We plough the fields, and scatter the good seed on the land, but it is fed and watered by God’s almighty hand… (Hymn by Matthias Claudius, Translated by Jane Montgomery Campbell, and one of my favourite, seasonal, hymns at primary school.)

And guess what? Yes, it’s nearly that time, again.

I can’t wait for the ancient Celtic and Druid festival of Lammas, also called Lammas-Day or the season, Lammastide, or Lughnasadh. In Wales it is known as Gŵyl Awst. It traditionally starts on August 1st, and it is the first harvest in the calendar. It is such an important occasion. So important that many, latter-day and Druids, ancient cultures and others celebrate two (and sometimes three) harvests each year. This harvest is the grain harvest.

Although many churches celebrate (one) harvest, now, one Sunday in September, that type of harvest celebration service is fairly recent: it began in 1843, when Revd. Hawker, then the Vicar of Morwenstow in Cornwall, revived the ‘forgotten’ and ancient service of Lammas, as a once-a-year (new) service. We owe a debt of gratitude to him for that.

However, if we view that September harvest as the second harvest, a harvest of berries, applies, and wine, then… there’s more. It will soon be the first harvest, the grain harvest.

The Celts originally called this time, ‘lughnasadh’ (pronounced ‘loo-nas-sah’) after the ancient Gaelic deity, Lugh. But, it seems that believe ‘travelled’, and many believe the area in London now called Ludgate, is a derivation of Lugh.

‘In seed time learn, in harvest teach, in winter enjoy.’ William Blake

But many call this harvest Lammas , after the Anglo-Saxon festival of hlaefmass – loaf mass. And it’s from that word that we get the word Lammas! It was the grain harvest, hence the reference to bread, and the baking of bread to celebrate the season.

So, my late grandmother, a great one for making home-made food would, especially at this time, would bake bara brith – Welsh for ‘speckled bread’. It’s similar to the Irish loaf, barmbrack. Bara brith , is pronounced ‘barrah-bri(d)th.’ And, it’s now available in many of the larger supermarkets in the UK.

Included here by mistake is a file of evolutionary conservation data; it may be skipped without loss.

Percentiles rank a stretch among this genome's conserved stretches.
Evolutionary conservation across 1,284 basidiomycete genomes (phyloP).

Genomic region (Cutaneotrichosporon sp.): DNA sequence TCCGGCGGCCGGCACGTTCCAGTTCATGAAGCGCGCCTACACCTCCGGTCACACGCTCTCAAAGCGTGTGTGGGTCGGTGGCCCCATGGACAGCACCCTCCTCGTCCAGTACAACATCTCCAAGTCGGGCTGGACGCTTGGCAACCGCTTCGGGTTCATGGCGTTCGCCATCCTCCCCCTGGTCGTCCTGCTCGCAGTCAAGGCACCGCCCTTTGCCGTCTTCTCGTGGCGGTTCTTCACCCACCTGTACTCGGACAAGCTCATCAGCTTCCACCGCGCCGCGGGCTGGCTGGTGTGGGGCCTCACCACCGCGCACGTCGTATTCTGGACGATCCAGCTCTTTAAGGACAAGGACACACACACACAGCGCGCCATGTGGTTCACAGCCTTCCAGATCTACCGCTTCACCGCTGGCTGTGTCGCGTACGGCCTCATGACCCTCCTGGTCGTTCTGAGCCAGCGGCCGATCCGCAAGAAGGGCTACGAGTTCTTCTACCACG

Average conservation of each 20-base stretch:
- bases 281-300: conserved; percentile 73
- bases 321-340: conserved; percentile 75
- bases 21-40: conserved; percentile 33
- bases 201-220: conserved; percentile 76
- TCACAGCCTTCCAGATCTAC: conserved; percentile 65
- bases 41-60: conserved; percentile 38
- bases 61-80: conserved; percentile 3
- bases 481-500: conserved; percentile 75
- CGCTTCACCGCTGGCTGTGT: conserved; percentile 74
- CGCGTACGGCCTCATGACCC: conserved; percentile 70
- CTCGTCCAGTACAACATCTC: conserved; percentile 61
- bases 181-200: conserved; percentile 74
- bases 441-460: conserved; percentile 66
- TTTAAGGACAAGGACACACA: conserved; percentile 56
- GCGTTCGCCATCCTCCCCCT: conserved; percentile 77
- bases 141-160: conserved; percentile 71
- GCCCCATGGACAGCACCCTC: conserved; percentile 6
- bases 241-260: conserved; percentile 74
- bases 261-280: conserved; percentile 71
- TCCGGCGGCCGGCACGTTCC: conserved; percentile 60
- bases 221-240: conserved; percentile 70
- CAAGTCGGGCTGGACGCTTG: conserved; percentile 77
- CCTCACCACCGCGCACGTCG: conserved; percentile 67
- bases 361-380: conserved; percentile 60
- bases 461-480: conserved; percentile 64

Lammas, then, is a time of giving thanks to mother nature for all her grain produce, gratitude to the Source of All, the Lord of the Harvest, and a reaping of what has been sown. In previous years it was a time of fairs, trade and much merriment.

With the reaping ended, the last sheaf of corn would be made into a Corn Dolly, which was meant to embody the ‘spirit of the season’ (in much the same way as we might display holly around the house at Christmas), or to represent the ancient corn goddess. The Corn Dolly could, though not always, be made in the form of a miniature human, but it could also be an intricate spiral pyramid, or a miniature sheaf etc. Other designs could include animals, agriculture tools like scythes and shepherds’ crooks, or objects with a Christian significance such as bells or a cross.

How will you celebrate Llughnasadh or Lammas this year? To celebrate this first harvest you might like to choose a time during the first weekend in August, perhaps a few hours one evening?

Perhaps, you might try you hand at baking a special loaf of bread that you can share with family and friends. Or, if not, buy a granary loaf of some kind to share with them. Coupled with a nice wine or non-alcoholic fruit juice it can be a timely reminder, lasting just a few minutes, of giving gratitude to the Great Giver. A communion?